It’s clear that digital leaders that make strategic investments in the right workforce-skill mix can spur on technology breakthroughs. This is especially important in the health sector, where healthcare professionals are the key influencers of patients. For example, if providers are to encourage electronic prescribing and broad adoption of digital therapeutics, then physicians must have the skill set needed to understand the benefits and drawbacks of novel technologies. Accordingly, healthcare payers may need to consider additional investment in workforce-education and -communication programs to encourage a mind-set shift toward digital.
6. Payers and providers can start with near-term initiatives—but still need long-term investment
Healthcare organizations and systems that achieved recognizable improvement in clinical-care delivery, patient outcomes, or population health, such as the winners of the HIMSS Nicholas E. Davies Award of Excellence,
illustrate the need to start with a high-value, low-cost innovation.
For example, one of the latest recipients of the award, UCLA Health, was recognized for three use cases covering reduction of denials of payment through automated notifications to case management, improving depression screening in primary care, and optimizing blood utilization using real-time clinical-decision support.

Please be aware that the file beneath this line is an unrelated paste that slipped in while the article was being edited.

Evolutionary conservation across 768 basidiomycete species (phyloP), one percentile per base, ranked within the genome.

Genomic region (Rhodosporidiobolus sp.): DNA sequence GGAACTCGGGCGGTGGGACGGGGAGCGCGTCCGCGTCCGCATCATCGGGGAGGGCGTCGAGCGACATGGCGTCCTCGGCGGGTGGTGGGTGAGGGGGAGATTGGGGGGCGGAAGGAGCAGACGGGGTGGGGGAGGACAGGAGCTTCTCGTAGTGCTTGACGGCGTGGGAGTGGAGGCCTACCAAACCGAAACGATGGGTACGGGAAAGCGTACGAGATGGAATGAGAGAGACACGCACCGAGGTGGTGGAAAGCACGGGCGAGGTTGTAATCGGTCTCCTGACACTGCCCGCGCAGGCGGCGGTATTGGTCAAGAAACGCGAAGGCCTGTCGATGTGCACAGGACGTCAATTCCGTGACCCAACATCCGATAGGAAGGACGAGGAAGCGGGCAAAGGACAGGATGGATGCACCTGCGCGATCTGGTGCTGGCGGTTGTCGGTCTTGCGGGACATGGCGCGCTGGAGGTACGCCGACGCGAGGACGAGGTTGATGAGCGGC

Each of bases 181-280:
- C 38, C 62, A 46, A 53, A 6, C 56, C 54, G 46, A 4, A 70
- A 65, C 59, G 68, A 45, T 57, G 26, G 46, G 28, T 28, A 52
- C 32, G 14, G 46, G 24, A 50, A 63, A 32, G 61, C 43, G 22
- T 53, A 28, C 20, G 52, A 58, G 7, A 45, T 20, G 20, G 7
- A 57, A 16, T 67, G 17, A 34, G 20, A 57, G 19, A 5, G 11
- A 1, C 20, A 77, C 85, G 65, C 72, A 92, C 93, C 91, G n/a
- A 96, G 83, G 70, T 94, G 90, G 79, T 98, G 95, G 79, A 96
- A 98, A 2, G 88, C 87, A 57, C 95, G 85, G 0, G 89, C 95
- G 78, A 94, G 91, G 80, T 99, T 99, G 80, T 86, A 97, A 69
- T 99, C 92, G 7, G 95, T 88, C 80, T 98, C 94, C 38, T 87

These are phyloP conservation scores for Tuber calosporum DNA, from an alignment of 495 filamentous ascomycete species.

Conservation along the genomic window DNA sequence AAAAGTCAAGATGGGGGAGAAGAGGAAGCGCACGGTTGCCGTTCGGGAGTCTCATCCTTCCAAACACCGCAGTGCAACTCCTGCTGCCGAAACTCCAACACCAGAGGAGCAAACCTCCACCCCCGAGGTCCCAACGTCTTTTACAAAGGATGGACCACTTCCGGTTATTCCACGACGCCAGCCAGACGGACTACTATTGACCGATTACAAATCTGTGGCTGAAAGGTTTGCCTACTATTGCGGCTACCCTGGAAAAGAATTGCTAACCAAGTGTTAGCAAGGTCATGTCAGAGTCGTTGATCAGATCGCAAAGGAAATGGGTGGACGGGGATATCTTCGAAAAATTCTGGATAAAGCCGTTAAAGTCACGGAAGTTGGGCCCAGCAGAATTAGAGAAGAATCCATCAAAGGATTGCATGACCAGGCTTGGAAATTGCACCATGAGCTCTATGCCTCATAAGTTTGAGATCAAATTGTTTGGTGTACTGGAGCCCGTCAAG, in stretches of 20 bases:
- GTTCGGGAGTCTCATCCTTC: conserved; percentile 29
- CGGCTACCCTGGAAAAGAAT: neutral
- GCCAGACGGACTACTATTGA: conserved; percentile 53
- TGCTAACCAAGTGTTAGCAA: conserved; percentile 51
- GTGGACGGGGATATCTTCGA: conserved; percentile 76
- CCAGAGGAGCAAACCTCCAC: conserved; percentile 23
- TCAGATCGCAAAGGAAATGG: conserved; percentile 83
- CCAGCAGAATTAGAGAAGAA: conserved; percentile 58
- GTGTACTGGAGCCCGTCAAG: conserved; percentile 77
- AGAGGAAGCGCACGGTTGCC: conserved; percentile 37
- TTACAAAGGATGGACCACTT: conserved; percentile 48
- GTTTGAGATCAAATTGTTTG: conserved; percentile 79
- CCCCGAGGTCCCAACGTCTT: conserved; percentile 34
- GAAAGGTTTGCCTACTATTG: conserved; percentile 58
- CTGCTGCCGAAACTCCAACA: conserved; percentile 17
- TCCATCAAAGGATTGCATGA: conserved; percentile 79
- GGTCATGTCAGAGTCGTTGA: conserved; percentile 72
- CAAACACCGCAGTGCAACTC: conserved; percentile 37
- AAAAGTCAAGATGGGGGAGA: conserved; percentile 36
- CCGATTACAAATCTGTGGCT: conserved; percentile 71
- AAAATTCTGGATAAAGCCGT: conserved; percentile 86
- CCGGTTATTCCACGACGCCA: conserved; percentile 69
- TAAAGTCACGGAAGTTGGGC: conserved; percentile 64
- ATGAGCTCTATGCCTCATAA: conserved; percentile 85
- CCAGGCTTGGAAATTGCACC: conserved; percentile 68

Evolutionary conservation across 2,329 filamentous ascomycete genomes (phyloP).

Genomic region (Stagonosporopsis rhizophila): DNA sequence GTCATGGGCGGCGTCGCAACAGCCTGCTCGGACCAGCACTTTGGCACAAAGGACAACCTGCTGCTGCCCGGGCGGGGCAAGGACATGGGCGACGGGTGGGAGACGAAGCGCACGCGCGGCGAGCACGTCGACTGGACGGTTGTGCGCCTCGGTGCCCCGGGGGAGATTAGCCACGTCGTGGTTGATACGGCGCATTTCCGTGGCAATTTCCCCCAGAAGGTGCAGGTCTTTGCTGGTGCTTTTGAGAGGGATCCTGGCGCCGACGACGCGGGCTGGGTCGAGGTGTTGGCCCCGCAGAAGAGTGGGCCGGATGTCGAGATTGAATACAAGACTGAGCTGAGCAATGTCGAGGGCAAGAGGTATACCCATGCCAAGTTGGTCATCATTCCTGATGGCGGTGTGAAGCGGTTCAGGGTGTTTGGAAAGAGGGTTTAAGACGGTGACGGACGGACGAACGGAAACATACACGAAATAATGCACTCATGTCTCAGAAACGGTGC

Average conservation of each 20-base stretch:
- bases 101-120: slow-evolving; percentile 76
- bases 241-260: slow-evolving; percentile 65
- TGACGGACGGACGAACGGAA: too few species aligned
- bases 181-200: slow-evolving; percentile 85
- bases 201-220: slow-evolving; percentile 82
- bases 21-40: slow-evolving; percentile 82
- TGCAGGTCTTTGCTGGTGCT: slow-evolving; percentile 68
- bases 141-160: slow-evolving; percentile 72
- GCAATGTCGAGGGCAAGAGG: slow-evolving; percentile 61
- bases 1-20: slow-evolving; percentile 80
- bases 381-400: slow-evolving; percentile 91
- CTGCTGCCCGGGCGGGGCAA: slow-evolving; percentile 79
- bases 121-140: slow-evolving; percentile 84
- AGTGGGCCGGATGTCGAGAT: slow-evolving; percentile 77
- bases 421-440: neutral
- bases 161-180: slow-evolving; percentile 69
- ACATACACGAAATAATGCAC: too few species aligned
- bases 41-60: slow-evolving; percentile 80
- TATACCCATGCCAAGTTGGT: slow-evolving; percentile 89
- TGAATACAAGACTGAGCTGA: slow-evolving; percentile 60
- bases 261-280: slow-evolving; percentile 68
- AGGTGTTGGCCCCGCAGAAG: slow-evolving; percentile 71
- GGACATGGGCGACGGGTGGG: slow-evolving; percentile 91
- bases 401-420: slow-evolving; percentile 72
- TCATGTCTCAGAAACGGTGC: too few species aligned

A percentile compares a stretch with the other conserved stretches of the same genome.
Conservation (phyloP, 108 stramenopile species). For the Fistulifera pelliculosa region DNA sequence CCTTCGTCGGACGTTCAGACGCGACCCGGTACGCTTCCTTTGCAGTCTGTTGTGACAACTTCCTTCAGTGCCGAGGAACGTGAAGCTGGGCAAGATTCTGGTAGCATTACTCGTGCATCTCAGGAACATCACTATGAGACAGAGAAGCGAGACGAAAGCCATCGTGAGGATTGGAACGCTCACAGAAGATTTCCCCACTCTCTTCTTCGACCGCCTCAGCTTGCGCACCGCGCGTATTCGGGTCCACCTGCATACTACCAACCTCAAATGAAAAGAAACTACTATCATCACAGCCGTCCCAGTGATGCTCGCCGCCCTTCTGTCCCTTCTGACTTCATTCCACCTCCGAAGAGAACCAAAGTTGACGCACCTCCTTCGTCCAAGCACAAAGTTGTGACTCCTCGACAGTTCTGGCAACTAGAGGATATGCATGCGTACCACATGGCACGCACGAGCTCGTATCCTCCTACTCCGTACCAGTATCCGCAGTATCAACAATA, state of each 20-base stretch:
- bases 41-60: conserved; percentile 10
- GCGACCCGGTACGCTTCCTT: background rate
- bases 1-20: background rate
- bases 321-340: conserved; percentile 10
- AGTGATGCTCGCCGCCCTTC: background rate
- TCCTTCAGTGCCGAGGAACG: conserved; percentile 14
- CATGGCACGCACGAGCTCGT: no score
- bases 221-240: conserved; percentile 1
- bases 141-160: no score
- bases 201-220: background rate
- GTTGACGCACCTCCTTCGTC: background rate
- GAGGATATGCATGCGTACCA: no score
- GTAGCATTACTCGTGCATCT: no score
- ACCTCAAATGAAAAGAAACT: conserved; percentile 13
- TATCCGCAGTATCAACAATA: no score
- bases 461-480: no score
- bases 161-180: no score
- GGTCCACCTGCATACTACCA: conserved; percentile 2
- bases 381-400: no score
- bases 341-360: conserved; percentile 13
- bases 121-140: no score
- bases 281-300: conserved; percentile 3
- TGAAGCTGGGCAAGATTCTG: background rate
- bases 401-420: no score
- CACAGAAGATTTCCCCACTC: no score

The organization has a history of innovating around care delivery using the latest digital technologies.
It established a Global Lab for Innovation with a major goal to create cost-effective results, emphasizing the need for a quick link to execution.
Still, the adoption of value-adding innovation is not possible without investments that are substantial enough to achieve an organization’s long-term performance goals.
Moreover, the decentralized departmental budgets that are common among healthcare providers often lead to considerable underinvestment in innovative technologies that create benefits across the entire cycle of care. Therefore, organizations that operate with a central innovation budget can create benefits systemwide.
McKinsey research also suggests that the companies with a long-term view outperform their peers.
Therefore, a central long-term investment into technologies transforming care across the whole care cycle is necessary to achieve the ambition of digital transformation.
Although a number of countries have achieved promising digital-adoption rates in healthcare, the full value of a digital transformation of the sector remains elusive. Health systems have been unable to close quality, access, and financial gaps, even as their budgets continue to grow. More thought and effort are needed—and success is most likely for systems where all stakeholders are working collaboratively.